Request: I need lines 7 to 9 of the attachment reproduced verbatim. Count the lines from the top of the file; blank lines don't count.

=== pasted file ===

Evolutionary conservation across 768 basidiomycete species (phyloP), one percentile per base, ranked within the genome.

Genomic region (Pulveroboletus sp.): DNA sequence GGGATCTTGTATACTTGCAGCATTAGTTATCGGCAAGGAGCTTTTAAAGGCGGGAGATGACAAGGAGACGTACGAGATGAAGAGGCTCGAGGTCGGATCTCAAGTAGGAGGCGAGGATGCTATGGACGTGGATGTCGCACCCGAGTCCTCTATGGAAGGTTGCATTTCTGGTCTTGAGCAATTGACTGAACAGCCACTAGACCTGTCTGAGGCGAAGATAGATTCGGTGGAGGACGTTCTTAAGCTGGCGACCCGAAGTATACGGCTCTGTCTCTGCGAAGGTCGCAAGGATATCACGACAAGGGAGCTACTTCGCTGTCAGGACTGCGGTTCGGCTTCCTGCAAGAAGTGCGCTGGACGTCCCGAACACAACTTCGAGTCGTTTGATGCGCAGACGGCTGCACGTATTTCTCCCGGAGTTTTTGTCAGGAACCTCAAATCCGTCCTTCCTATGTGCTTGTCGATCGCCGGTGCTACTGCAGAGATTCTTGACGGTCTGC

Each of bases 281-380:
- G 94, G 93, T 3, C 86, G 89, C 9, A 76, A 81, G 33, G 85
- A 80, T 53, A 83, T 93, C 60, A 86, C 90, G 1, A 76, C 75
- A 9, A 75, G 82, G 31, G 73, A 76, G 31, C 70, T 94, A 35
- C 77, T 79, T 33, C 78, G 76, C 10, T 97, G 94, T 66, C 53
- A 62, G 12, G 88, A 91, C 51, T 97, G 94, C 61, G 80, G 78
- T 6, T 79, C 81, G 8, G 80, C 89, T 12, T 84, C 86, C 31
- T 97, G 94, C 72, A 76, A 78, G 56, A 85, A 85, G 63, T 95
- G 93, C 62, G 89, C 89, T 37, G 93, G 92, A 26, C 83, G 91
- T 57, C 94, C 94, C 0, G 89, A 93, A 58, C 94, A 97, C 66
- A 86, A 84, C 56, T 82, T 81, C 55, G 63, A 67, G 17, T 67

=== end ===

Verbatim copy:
- C 77, T 79, T 33, C 78, G 76, C 10, T 97, G 94, T 66, C 53
- A 62, G 12, G 88, A 91, C 51, T 97, G 94, C 61, G 80, G 78
- T 6, T 79, C 81, G 8, G 80, C 89, T 12, T 84, C 86, C 31